By the time George was 25 he knew it was time to get a steady job with steady pay. A golf acquaintance convinced a reluctant board of directors at Leewood Golf Club in Eastchester, N.Y. They hired him, despite misgivings about his age. George stayed for 26 years, mentoring more than a dozen assistants who would go on to head pro positions of their own. The art of the progression, he calls it, the surefire way to keep golf growing in the right direction. When he retired from Leewood as a master pro, George devoted his time to Golfiana, a business he started in 1980 that specialized in rare golf books and collectibles. He also was the Metropolitan Golf Association’s historian for 45 years.
But he’s done talking about himself. No, no, no, he says, this story is not about me, it’s about the course. The Shelter. Island. Country. Club. The masterful course built on a hillside without the aid of modern grading tools.
“You gotta be kidding me,” he says, a lot. “This is an experience you can’t have on any other golf course. You have all the blind holes, so you have to feel the course. You have to feel the shots to the green. You have to invent shots to the green. Are you kidding me? There’ll always be longer courses, but this course is tough.”
He learned every shot here. The high hook, high fade, low fade. He remembers every angle to the hole, every downhill, uphill and sideways lie. The giant oak tree near the third hole. The huge bunker by the third green that stretched to the edges of the first fairway. The bunkers on the hills above the 6th and 7th greens. And the sand trap on 5, the only bunker that still exists. Launch a too-long approach shot to the 8th green? “You’re down there with the skunks,” he says.
C.H. Bateman might have surveyed the course in 1901, but Wesley Smith, SICC’s first superintendent, was the architect, George says. “He had to be to lay out the greens. He was some architect. I mean, c’mon! You gotta be kidding me. This course was built just six years after Van Cortlandt Park,” he says, referring to the first public municipal golf course in the U.S., which opened in 1895. “Six years! They played with hickory shafts back then.”
So, let’s imagine, George says, that we own this 40-plus-acre piece of land and we want to make a golf course out of it. How would we do it? First, we walk the perimeter. We don’t think about yardage. We follow the contours along the dirt road that’s Sunnyview Avenue. Then left, down West Neck. A good stretch for a hole. Left again down New York Avenue. We can put a hole here. Along the property lines north toward Dering Harbor then south toward the clubhouse. That gives us six holes. We need three more, so we look to the interior. From New York Avenue toward the dirt road. And, wait, what about over the big hill? We could nestle a green nicely on the other side. And, lastly, a short shot through the woods to a green that slopes left to right.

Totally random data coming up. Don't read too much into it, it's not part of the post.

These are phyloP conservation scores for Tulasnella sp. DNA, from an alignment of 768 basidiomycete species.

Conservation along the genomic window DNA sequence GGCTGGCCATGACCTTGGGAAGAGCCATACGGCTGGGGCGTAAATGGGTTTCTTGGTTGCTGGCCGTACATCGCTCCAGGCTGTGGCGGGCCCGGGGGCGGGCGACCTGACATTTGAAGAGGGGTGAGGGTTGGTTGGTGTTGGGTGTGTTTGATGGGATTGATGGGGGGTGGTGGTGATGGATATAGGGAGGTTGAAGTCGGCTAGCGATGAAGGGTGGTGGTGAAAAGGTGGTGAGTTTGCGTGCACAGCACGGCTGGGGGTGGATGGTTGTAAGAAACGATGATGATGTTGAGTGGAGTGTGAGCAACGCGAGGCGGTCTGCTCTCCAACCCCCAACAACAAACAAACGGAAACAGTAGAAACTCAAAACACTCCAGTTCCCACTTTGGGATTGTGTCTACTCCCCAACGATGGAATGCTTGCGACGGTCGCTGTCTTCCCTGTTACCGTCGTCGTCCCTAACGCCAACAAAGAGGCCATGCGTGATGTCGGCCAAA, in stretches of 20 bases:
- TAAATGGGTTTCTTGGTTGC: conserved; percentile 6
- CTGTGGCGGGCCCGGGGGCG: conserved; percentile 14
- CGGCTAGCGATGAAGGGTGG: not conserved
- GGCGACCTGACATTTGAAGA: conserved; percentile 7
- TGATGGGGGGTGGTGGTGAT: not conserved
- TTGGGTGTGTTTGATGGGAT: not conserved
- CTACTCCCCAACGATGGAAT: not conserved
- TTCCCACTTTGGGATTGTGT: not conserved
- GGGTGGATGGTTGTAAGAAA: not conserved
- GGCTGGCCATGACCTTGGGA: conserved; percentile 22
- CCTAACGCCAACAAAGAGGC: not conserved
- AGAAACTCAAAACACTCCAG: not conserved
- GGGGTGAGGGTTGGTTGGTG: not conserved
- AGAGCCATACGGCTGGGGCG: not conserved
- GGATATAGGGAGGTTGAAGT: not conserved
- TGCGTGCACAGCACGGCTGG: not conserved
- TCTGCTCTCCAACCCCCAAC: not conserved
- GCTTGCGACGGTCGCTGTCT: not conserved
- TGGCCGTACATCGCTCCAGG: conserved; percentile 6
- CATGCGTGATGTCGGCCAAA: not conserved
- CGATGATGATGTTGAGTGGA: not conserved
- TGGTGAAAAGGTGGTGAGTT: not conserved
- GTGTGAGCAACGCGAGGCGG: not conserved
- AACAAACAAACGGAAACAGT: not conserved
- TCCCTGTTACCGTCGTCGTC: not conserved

George, ever the golf historian, studies an original, if not the first, SICC scorecard. He considers each hole by its name, and not necessarily with agreement: The Roads. Cedars. The Oak. Blankety Blank. Devil’s Gulch. Hollow. Punch Bowl. Home. Hole names are important, he says. They reflect a course’s character.
So, what would we name the holes on the course we just laid out? he asks, rather rhetorically. No. 1. The Roads. “Well, it’s only one road now, but that’s OK,” he says. No. 2. Cedar. “No, no. In Britain the longest hole is always called ‘Longfellow.’” So, Longfellow it is. No. 3. The Oak. Perfect, even though the oak tree has long departed this earth. No. 4. Blankety Blank. He scoffs. Doesn’t do it justice. George crowns it “Bunker Hill,” paying homage to the once-giant trap that reached the No. 4 tee. No. 5. Devil’s Gulch. No. 6. Hollow. No. 7 Meadows. No. 8 Punch Bowl. All fine.
No. 9. Home. George ponders that name for the moment. “It’s a great hole,” he says. “It’s all carry. You have to land it on the green. Too short you’re in the side of a hill. Too long you’re in the side of a hill. A fabulous hole.”
Just then a woman launches a shot off the forward tee and the ball makes a rare soft landing about six feet from the flag. George stands and applauds. “Great shot,” he yells. “Great shot.”
He looks at me. “What name would you call it?”
We gaze again down the sun-parched, brown fairway that slopes upward in a dusty trail to the tee box. The ninth green is brilliant in comparison.
I imagine a young boy with long legs, dressed in a blue and gray wide-striped shirt and blue jeans, toting his golf bag down the fairway, a boy who knew when he was a pre-teen exactly what he wanted to do in this life. No ifs, no ands, no buts. A boy whose destiny was set into motion by one short, tough little golf course.
“Oasis,” I say. The green looks like an oasis. George smiles, nods: “The Home Oasis.”